"Speak to the Israelites and have them bring you a completely red cow, which has no blemish, and which has never had a yoke on it. Give it to Eleazar the priest, and he shall have it brought outside the camp. It shall then be slaughtered in his presence. Eleazar the priest shall then take the blood with his finger and sprinkle it toward the Communion Tent seven times. The cow shall then be burned in [Eleazar's] presence... The priest shall take a piece of cedar wood, some hyssop, and some crimson [wool] and throw it into the burning cow. The priest must then immerse his vestments and his body in a mikveh and remain unclean until evening..." (Numbers 19, 2-7)
The red cow is one of the most perplexing laws of the Torah. Our Rabbis state that its perplexity lies in the fact that the ashes of the red cow were the main ingredient in a purification water designed specifically to cleanse an individual who had incurred a spiritually impure state; as for example, one who had contact with a human remains. The Rabbis note the paradox that the very agent used to purify renders those involved in its preparation impure "[the priest will] remain unclean until evening." The red cow is a commandment identified as a hok, a statute, one of those Divine decrees characterized by its apparent lack of logical human explanation. Its apparent paradox, its self contradiction, places an almost impenetrable wall before the human intellect. It is the hok, the unexplainable statute observed by the Jew, that exemplifies the most laudatory expression of the Faith of Israel in the Alm-ghty and His Word. Lacking the security of human understanding, the Jew approaches the observance of the hok, the statute, with but one thought; the desire to fulfill the unalterable and eternal Will of G‑d revealed at Sinai.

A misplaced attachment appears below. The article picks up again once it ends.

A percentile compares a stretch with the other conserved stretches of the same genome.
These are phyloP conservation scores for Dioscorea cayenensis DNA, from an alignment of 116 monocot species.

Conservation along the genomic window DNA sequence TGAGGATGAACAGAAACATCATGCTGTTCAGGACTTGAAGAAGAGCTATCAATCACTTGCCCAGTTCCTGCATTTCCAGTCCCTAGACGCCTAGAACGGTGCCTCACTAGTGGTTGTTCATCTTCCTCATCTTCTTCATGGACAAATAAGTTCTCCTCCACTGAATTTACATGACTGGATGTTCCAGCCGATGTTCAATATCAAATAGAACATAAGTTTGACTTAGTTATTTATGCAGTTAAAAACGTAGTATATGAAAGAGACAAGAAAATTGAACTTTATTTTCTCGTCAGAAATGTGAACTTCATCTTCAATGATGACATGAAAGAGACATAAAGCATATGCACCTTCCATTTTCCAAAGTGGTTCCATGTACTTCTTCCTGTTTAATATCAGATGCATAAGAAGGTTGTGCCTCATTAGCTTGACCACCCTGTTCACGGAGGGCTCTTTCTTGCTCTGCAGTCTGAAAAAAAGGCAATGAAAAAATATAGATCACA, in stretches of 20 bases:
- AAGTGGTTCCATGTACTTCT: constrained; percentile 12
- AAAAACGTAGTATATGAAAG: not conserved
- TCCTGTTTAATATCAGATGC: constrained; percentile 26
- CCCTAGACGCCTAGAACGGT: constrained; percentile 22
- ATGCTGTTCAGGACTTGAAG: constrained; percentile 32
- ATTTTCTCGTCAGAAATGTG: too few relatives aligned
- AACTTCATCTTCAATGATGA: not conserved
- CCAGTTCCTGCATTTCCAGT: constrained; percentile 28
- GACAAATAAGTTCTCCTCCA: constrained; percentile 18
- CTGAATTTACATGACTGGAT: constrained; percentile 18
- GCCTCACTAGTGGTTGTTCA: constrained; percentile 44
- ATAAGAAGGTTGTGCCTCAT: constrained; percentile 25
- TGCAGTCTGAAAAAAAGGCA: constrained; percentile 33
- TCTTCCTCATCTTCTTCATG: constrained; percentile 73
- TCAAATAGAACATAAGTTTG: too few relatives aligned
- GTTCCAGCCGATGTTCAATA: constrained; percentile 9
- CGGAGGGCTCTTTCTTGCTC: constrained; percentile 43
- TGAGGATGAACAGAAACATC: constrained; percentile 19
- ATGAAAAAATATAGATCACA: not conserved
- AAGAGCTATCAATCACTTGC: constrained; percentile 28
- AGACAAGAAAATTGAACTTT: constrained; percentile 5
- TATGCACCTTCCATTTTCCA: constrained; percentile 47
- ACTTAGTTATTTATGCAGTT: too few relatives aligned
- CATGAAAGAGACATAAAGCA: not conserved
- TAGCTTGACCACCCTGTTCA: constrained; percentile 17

When I served as Minister to a congregation in Manchester England, I oft times heard from colleagues and congregants alike that the then Chief Rabbi, Lord Immanuel Jakobovits, had likened the relationship of the Congregational Rabbi and his community to that of the priest and the spiritually unclean individual. The purpose of the Rabbinate is to cleanse and purify the Jewish People, the Chief Rabbi was reputed to have said. And in the dynamic of purification, just as with the red cow, the Rabbi, while fulfilling his spiritual commitment, many times renders himself impure at the very moment he acts to make his congregants pure, i.e. more firmly committed to Judaism. I've often pondered these words attributed to the Chief Rabbi. How true they are! For many is the time when the Rabbi is placed at a crossroads. Should he yield a deeply held principle, a sense of what his duty is in a given situation, to the pressures of congregants wishing to move in another direction? How far should he bend on such a principle? In truth what is the fundamental nature of the equilibrium that is to be maintained by him as Teacher, as Pastor, and that of his warm, close ties with his congregants, that essential element required in moving them forward toward the more spiritual, moral Jewish life?